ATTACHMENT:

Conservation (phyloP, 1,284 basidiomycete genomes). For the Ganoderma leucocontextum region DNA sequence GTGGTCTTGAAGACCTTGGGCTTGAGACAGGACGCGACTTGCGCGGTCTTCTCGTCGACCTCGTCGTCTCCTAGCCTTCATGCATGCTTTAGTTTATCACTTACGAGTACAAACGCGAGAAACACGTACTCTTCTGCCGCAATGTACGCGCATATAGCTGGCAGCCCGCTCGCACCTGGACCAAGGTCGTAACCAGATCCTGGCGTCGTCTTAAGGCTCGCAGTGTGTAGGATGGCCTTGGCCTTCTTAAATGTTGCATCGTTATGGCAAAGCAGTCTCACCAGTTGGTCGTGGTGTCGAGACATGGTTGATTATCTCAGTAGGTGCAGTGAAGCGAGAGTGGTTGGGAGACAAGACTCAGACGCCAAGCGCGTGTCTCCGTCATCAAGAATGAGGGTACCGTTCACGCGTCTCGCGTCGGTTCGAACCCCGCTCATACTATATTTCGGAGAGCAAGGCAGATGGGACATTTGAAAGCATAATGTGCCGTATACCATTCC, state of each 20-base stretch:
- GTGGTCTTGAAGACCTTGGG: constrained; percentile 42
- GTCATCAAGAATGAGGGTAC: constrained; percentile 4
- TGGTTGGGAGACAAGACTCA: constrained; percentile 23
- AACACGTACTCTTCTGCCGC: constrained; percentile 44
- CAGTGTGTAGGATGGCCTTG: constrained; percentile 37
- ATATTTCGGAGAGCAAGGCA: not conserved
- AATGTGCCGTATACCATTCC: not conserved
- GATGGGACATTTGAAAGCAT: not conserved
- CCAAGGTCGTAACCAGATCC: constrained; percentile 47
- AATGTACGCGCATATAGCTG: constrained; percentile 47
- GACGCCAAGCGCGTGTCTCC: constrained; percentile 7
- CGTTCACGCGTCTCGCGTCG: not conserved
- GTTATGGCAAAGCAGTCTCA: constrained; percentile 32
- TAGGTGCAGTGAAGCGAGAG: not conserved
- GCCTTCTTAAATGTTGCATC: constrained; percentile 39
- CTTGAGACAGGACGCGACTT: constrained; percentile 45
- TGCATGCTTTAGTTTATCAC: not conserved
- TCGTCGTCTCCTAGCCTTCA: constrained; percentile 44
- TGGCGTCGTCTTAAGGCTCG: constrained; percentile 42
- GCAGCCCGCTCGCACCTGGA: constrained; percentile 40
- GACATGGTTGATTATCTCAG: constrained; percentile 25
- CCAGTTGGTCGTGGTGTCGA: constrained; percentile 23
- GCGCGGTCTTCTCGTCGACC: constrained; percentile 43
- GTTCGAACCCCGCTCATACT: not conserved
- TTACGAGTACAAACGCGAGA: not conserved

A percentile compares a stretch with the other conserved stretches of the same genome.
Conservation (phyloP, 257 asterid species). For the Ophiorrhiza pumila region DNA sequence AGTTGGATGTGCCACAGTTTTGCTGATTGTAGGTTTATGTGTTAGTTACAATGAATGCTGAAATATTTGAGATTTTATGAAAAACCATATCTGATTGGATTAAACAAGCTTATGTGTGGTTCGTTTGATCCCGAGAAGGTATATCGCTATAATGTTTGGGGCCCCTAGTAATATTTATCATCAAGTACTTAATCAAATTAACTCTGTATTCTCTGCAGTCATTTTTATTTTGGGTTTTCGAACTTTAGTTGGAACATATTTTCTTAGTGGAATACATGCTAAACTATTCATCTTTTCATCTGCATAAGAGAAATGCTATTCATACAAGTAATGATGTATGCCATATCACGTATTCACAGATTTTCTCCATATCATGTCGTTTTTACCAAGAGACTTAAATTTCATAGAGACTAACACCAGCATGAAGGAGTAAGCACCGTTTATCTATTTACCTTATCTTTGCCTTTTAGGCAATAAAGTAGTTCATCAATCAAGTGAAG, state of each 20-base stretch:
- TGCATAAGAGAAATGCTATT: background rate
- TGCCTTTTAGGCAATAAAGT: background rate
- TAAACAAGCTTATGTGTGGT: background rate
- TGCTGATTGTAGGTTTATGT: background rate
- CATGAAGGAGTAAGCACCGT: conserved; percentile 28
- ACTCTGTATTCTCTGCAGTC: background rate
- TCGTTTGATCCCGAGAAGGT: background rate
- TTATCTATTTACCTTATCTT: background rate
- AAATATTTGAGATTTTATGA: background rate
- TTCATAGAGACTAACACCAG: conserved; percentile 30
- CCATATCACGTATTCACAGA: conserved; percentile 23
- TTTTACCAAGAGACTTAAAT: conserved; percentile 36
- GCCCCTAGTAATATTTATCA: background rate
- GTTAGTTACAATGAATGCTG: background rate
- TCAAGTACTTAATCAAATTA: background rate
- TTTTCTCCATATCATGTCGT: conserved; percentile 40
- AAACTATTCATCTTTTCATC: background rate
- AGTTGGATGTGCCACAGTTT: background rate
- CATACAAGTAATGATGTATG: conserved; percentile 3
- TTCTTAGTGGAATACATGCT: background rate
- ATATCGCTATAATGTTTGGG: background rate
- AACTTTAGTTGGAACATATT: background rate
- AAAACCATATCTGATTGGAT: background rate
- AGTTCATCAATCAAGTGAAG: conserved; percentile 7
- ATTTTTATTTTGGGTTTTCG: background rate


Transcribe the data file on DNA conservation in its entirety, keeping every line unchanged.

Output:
Conservation (phyloP, 1,284 basidiomycete genomes). For the Ganoderma leucocontextum region DNA sequence GTGGTCTTGAAGACCTTGGGCTTGAGACAGGACGCGACTTGCGCGGTCTTCTCGTCGACCTCGTCGTCTCCTAGCCTTCATGCATGCTTTAGTTTATCACTTACGAGTACAAACGCGAGAAACACGTACTCTTCTGCCGCAATGTACGCGCATATAGCTGGCAGCCCGCTCGCACCTGGACCAAGGTCGTAACCAGATCCTGGCGTCGTCTTAAGGCTCGCAGTGTGTAGGATGGCCTTGGCCTTCTTAAATGTTGCATCGTTATGGCAAAGCAGTCTCACCAGTTGGTCGTGGTGTCGAGACATGGTTGATTATCTCAGTAGGTGCAGTGAAGCGAGAGTGGTTGGGAGACAAGACTCAGACGCCAAGCGCGTGTCTCCGTCATCAAGAATGAGGGTACCGTTCACGCGTCTCGCGTCGGTTCGAACCCCGCTCATACTATATTTCGGAGAGCAAGGCAGATGGGACATTTGAAAGCATAATGTGCCGTATACCATTCC, state of each 20-base stretch:
- GTGGTCTTGAAGACCTTGGG: constrained; percentile 42
- GTCATCAAGAATGAGGGTAC: constrained; percentile 4
- TGGTTGGGAGACAAGACTCA: constrained; percentile 23
- AACACGTACTCTTCTGCCGC: constrained; percentile 44
- CAGTGTGTAGGATGGCCTTG: constrained; percentile 37
- ATATTTCGGAGAGCAAGGCA: not conserved
- AATGTGCCGTATACCATTCC: not conserved
- GATGGGACATTTGAAAGCAT: not conserved
- CCAAGGTCGTAACCAGATCC: constrained; percentile 47
- AATGTACGCGCATATAGCTG: constrained; percentile 47
- GACGCCAAGCGCGTGTCTCC: constrained; percentile 7
- CGTTCACGCGTCTCGCGTCG: not conserved
- GTTATGGCAAAGCAGTCTCA: constrained; percentile 32
- TAGGTGCAGTGAAGCGAGAG: not conserved
- GCCTTCTTAAATGTTGCATC: constrained; percentile 39
- CTTGAGACAGGACGCGACTT: constrained; percentile 45
- TGCATGCTTTAGTTTATCAC: not conserved
- TCGTCGTCTCCTAGCCTTCA: constrained; percentile 44
- TGGCGTCGTCTTAAGGCTCG: constrained; percentile 42
- GCAGCCCGCTCGCACCTGGA: constrained; percentile 40
- GACATGGTTGATTATCTCAG: constrained; percentile 25
- CCAGTTGGTCGTGGTGTCGA: constrained; percentile 23
- GCGCGGTCTTCTCGTCGACC: constrained; percentile 43
- GTTCGAACCCCGCTCATACT: not conserved
- TTACGAGTACAAACGCGAGA: not conserved

A percentile compares a stretch with the other conserved stretches of the same genome.
Conservation (phyloP, 257 asterid species). For the Ophiorrhiza pumila region DNA sequence AGTTGGATGTGCCACAGTTTTGCTGATTGTAGGTTTATGTGTTAGTTACAATGAATGCTGAAATATTTGAGATTTTATGAAAAACCATATCTGATTGGATTAAACAAGCTTATGTGTGGTTCGTTTGATCCCGAGAAGGTATATCGCTATAATGTTTGGGGCCCCTAGTAATATTTATCATCAAGTACTTAATCAAATTAACTCTGTATTCTCTGCAGTCATTTTTATTTTGGGTTTTCGAACTTTAGTTGGAACATATTTTCTTAGTGGAATACATGCTAAACTATTCATCTTTTCATCTGCATAAGAGAAATGCTATTCATACAAGTAATGATGTATGCCATATCACGTATTCACAGATTTTCTCCATATCATGTCGTTTTTACCAAGAGACTTAAATTTCATAGAGACTAACACCAGCATGAAGGAGTAAGCACCGTTTATCTATTTACCTTATCTTTGCCTTTTAGGCAATAAAGTAGTTCATCAATCAAGTGAAG, state of each 20-base stretch:
- TGCATAAGAGAAATGCTATT: background rate
- TGCCTTTTAGGCAATAAAGT: background rate
- TAAACAAGCTTATGTGTGGT: background rate
- TGCTGATTGTAGGTTTATGT: background rate
- CATGAAGGAGTAAGCACCGT: conserved; percentile 28
- ACTCTGTATTCTCTGCAGTC: background rate
- TCGTTTGATCCCGAGAAGGT: background rate
- TTATCTATTTACCTTATCTT: background rate
- AAATATTTGAGATTTTATGA: background rate
- TTCATAGAGACTAACACCAG: conserved; percentile 30
- CCATATCACGTATTCACAGA: conserved; percentile 23
- TTTTACCAAGAGACTTAAAT: conserved; percentile 36
- GCCCCTAGTAATATTTATCA: background rate
- GTTAGTTACAATGAATGCTG: background rate
- TCAAGTACTTAATCAAATTA: background rate
- TTTTCTCCATATCATGTCGT: conserved; percentile 40
- AAACTATTCATCTTTTCATC: background rate
- AGTTGGATGTGCCACAGTTT: background rate
- CATACAAGTAATGATGTATG: conserved; percentile 3
- TTCTTAGTGGAATACATGCT: background rate
- ATATCGCTATAATGTTTGGG: background rate
- AACTTTAGTTGGAACATATT: background rate
- AAAACCATATCTGATTGGAT: background rate
- AGTTCATCAATCAAGTGAAG: conserved; percentile 7
- ATTTTTATTTTGGGTTTTCG: background rate